Exploring Kubernetes
With chapters selected by Marko Lukša
  • September 2018
  • ISBN 9781617295539
  • 151 pages
Kubernetes is the Greek for "helmsman," the skilled oarsman that guided ships through challenging waters. Like it’s namesake, the Kubernetes container orchestration system safely manages the many components of a distributed application, organizing the structure and flow of containers and services for maximum efficiency. Kubernetes serves as an operating system for your container clusters, eliminating the need to manually customize the underlying network and server infrastructure into your designs. Kubernetes can be a powerful ally in your battle against application complexity, and this free eBook is the perfect place to get started!

Exploring Kubernetes is a collection of chapters from Kubernetes in Action by Marko Lukša, member of Red Hat’s Cloud Enablement Team. In it, you’ll learn to take your first steps in the world of Kubernetes and how to use it with Docker to control your clusters. You’ll then discover everything you need to use Pods, Kubernetes-managed clusters of containers, including how to manage and keep them healthy. Finally, you’ll see how to implement services to your Pods and expose them to both internal and external clients. When you finish, you’ll have a good overview of Kubernetes and how to get started with it quickly, opening the door for you to continue your learning and bring it into your daily work!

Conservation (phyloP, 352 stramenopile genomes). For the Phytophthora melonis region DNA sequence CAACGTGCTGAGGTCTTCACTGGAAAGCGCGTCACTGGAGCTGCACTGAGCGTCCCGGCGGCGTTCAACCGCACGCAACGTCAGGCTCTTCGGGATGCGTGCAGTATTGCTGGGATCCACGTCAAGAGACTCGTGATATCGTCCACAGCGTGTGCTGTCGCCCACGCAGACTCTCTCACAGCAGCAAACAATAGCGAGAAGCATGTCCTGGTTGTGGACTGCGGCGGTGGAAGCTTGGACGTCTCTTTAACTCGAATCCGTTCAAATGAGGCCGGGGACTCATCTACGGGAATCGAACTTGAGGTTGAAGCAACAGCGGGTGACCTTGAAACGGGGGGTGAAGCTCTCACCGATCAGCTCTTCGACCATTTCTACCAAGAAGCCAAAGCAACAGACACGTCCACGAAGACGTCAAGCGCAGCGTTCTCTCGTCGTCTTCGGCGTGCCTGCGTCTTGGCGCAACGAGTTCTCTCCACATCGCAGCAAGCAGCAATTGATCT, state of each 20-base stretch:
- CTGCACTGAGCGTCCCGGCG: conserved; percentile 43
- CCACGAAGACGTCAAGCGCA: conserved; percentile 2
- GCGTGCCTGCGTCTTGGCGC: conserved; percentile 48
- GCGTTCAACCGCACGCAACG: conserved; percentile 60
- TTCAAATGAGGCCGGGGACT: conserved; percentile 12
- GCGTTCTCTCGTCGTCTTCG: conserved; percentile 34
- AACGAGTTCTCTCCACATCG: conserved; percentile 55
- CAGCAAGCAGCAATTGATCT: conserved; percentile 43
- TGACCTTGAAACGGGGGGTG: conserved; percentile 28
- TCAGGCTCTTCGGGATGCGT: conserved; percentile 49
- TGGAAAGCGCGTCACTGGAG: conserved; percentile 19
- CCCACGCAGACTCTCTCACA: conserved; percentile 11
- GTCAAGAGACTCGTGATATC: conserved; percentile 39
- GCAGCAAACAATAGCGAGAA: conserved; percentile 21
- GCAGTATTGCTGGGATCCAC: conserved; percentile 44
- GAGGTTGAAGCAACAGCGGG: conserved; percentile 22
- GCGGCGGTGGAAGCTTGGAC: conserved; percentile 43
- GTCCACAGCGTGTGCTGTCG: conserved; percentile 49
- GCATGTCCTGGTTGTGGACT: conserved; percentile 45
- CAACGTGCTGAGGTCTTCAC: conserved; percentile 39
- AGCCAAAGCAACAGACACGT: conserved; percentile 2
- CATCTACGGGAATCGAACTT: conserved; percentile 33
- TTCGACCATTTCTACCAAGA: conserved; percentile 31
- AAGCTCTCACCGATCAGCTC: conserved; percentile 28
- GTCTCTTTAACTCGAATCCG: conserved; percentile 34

Table of Contents detailed table of contents

2 First steps with Docker and Kubernetes

2.1. Creating, running, and sharing a container image

2.1.1 Installing Docker and running a Hello World container

2.1.2 Creating a trivial Node.js app

2.1.3 Creating a Dockerfile for the image

2.1.4 Building the container image

2.1.5 Running the container image

2.1.6 Exploring the inside of a running container

2.1.7 Stopping and removing a container

2.1.8 Pushing the image to an image registry

2.2 Setting up a Kubernetes cluster

2.2.1 Running a local single-node Kubernetes cluster with Minikube

2.2.2 Using a hosted Kubernetes cluster with Google Kubernetes Engine

2.2.3 Setting up an alias and command-line completion for kubectl

2.3. Running your first app on Kubernetes

2.3.1 Deploying your Node.js app

2.3.2 Accessing your web application

2.3.3 The logical parts of your system

2.3.4 Horizontally scaling the application

2.3.5 Examining what nodes your app is running on

2.3.6 Introducing the Kubernetes dashboard

2.4. Summary

3 Pods: running containers in Kubernetes

3.1 Introducing pods

3.1.1 Understanding why we need pods

3.1.2 Understanding pods

3.1.3 Organizing containers across pods properly

3.2. Creating pods from YAML or JSON descriptors

3.2.1 Examining a YAML descriptor of an existing pod

3.2.2 Creating a simple YAML descriptor for a pod

3.2.3 kubectl create to create the pod

3.2.4 Viewing application logs

3.2.5 Sending requests to the pod

3.3. Organizing pods with labels

3.3.1 Introducing labels

3.3.2 Specifying labels when creating a pod

3.3.3 Modifying labels of existing pods

3.4. Listing subsets of pods through label selectors

3.4.1 Listing pods using a label selector

3.4.2 Using multiple conditions in a label selector

3.5. Using labels and selectors to constrain pod scheduling

3.5.1 Using labels for categorizing worker nodes

3.5.2 Scheduling pods to specific nodes

3.5.3 Scheduling to one specific node

3.6. Annotating pods

3.6.1 Looking up an object’s annotations

3.6.2 Adding and modifying annotations

3.7. Using namespaces to group resources

3.7.1 Understanding the need for namespaces

3.7.2 Discovering other namespaces and their pods

3.7.3 Creating a namespace

3.7.4 Managing objects in other namespaces

3.7.5 Understanding the isolation provided by namespaces

3.8. Stopping and removing pods

3.8.1 Deleting a pod by name

3.8.2 Deleting pods using label selectors